New Skills

New Training: How to Have Uncomfortable Conversations

by Team Nuggets
New Training: Visualising Data picture: A
Published on February 22, 2021

In this 8-video skill, CBT Nuggets trainer Simona Millham covers some tools and techniques you can use to better handle uncomfortable and difficult conversations. Gain an understanding of why you should master your emotions during an uncomfortable conversation. Learn how to lead an uncomfortable conversation, how to understand the point of view of others, how to get a conversation that’s out of hand back on track, and more. Watch this new Professionalism training.

Learn Professionalism with one of these courses:

This training includes:

  • 8 videos

  • 34 minutes of training

You’ll learn these topics in this skill:

  • Introduction

  • Preparing for the Conversation

  • Leading the Conversation

  • Mastering Your Emotions!

  • Seeking to Understand

  • When Things Don’t Go to Plan

  • Unexpected Uncomfortable Conversations

  • Review

How to Be an Effective Listener

In his seminal work 7 Habits of Highly Successful People, Stephen Covey listed "Seek first to understand, then to be understood" as the fifth habit. He advised readers to allow their conversational counterpart to fully explain themselves before starting to express your own thoughts, which offers several advantages.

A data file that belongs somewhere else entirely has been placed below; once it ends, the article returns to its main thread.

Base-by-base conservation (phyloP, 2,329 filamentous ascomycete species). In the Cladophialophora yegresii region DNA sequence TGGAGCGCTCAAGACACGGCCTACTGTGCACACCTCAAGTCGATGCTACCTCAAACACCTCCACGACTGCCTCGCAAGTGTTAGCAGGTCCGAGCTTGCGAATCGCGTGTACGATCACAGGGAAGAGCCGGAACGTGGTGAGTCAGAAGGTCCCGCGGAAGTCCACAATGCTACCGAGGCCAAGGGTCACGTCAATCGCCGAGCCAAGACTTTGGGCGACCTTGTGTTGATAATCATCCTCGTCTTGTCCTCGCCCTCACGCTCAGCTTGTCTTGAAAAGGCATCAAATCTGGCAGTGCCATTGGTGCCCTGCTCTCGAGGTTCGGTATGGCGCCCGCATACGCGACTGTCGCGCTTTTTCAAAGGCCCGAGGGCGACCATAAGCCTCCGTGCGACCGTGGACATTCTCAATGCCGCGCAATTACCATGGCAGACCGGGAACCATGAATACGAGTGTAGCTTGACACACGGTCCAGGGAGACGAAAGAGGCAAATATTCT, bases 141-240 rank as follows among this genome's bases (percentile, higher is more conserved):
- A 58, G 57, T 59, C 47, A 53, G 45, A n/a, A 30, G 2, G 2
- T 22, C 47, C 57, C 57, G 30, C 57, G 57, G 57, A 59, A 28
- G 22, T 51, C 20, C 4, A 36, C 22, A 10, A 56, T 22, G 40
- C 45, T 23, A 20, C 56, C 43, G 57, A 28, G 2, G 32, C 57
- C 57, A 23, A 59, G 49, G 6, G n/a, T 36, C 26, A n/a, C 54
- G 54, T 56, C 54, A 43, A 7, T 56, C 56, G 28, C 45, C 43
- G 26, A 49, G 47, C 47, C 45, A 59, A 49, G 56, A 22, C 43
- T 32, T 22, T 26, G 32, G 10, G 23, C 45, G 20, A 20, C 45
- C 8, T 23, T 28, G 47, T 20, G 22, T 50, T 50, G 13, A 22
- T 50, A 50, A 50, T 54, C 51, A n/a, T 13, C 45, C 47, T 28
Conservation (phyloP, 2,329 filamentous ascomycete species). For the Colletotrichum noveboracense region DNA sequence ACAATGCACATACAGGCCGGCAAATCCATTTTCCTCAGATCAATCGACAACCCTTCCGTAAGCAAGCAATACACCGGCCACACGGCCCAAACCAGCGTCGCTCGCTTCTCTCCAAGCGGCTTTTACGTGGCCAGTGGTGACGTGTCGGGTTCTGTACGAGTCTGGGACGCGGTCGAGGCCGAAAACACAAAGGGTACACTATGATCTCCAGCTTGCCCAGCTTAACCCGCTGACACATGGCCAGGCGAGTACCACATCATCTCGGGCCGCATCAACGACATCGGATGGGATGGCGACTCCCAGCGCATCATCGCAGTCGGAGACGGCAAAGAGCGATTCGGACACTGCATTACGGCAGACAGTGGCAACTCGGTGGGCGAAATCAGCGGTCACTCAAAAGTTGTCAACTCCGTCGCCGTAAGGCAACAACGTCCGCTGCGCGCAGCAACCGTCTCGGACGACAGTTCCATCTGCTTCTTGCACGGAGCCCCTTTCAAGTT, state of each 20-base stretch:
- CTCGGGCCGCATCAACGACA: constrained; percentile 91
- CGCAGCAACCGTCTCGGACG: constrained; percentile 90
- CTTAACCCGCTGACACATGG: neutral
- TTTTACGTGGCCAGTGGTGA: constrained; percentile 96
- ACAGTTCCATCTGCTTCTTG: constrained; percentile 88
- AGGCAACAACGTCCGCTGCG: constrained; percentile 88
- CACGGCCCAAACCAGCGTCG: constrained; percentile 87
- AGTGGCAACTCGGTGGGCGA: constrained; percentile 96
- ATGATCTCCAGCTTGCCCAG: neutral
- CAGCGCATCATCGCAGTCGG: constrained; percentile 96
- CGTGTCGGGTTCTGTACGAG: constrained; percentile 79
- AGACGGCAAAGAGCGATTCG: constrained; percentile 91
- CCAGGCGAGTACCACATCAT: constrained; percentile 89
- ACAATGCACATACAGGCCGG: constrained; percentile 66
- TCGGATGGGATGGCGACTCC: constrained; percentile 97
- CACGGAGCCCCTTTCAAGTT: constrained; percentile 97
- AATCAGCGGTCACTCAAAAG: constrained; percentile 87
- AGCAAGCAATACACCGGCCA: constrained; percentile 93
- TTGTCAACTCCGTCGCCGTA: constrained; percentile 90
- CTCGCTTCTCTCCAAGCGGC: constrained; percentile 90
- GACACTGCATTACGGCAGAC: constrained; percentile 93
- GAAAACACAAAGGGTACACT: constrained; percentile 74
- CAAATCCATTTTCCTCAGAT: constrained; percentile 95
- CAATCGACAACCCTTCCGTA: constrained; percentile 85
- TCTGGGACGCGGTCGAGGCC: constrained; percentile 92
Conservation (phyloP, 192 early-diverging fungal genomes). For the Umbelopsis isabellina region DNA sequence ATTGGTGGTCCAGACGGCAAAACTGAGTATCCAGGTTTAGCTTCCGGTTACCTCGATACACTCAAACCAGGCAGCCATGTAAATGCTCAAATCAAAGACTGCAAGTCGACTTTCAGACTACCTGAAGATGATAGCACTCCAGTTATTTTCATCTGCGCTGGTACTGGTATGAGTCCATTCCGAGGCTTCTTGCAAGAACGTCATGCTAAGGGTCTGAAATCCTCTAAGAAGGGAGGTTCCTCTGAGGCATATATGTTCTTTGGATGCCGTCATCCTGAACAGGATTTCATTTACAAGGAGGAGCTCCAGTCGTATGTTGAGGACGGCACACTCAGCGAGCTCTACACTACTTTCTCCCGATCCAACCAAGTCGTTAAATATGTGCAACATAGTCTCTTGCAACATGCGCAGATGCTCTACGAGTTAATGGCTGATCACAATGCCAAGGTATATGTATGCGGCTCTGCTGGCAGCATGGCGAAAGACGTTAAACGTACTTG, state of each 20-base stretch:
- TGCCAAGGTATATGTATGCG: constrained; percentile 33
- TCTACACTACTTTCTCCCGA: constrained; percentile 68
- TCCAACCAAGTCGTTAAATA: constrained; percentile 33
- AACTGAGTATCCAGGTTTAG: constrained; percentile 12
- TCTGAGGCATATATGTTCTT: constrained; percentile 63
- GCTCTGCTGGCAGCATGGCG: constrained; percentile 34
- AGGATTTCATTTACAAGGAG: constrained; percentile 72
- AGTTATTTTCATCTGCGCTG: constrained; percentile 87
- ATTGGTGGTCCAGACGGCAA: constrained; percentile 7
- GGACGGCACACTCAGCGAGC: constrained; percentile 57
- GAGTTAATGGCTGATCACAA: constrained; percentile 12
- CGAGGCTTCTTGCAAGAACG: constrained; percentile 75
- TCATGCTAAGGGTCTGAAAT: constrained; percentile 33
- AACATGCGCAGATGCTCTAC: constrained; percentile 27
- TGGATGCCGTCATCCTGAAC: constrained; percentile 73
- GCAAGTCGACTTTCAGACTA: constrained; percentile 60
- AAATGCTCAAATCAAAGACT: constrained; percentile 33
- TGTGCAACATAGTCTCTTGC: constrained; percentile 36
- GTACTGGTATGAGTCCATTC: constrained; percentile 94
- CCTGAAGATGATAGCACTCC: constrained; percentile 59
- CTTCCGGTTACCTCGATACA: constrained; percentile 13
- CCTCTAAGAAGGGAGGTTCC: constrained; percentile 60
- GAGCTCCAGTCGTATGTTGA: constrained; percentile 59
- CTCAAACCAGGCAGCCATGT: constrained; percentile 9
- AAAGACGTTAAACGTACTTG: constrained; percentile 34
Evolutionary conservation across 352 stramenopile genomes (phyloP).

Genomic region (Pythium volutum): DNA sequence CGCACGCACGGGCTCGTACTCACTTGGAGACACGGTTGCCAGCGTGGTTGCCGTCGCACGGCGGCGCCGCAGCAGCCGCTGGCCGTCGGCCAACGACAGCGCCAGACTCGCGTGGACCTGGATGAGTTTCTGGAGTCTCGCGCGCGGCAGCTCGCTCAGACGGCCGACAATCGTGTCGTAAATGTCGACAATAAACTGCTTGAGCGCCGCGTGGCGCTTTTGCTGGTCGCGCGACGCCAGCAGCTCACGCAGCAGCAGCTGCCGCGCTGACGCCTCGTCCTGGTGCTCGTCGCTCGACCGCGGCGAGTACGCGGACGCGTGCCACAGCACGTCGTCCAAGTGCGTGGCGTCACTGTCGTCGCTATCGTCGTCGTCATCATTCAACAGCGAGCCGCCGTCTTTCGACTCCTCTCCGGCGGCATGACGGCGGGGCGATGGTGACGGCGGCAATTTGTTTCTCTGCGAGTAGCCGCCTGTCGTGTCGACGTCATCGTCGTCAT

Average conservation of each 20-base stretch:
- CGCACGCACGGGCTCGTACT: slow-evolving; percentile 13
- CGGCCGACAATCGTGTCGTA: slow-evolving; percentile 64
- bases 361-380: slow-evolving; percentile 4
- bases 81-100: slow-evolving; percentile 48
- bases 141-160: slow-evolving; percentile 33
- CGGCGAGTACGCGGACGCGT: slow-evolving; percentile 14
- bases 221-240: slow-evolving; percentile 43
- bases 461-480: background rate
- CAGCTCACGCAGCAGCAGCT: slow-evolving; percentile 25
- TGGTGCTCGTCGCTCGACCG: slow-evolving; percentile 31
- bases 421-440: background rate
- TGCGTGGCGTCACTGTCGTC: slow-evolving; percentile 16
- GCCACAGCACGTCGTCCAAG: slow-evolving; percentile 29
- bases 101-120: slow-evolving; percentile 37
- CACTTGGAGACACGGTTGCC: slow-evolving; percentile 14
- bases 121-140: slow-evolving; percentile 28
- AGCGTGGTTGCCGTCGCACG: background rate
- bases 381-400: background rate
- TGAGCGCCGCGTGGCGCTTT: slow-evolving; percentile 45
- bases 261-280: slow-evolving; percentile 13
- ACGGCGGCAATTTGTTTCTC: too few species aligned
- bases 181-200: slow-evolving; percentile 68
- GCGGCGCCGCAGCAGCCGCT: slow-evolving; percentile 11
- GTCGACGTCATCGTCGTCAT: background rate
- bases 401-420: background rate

First, humans are emotional creatures, and often all the other person wants is to feel as if they've been heard. Listening to understand establishes rapport with the other person, letting them know that you care about their opinion.

Similarly, allowing someone to express themselves provides the opportunity for any pent-up emotion to be vented. There are two basic goals when listening: listening to understand or listening to respond. You want the other person to understand and appreciate your opinion, and they can't do that if they're distracted by focusing on what they're going to say next. If you allow them to get it all out first, it clears the way for your thoughts to be heard.

Finally, you might find that your thoughts are more aligned with the other person than you assumed. At the very least, you'll have a much better idea of where you disagree and can direct your response to those points, without wasting time arguing about points where you disagree.

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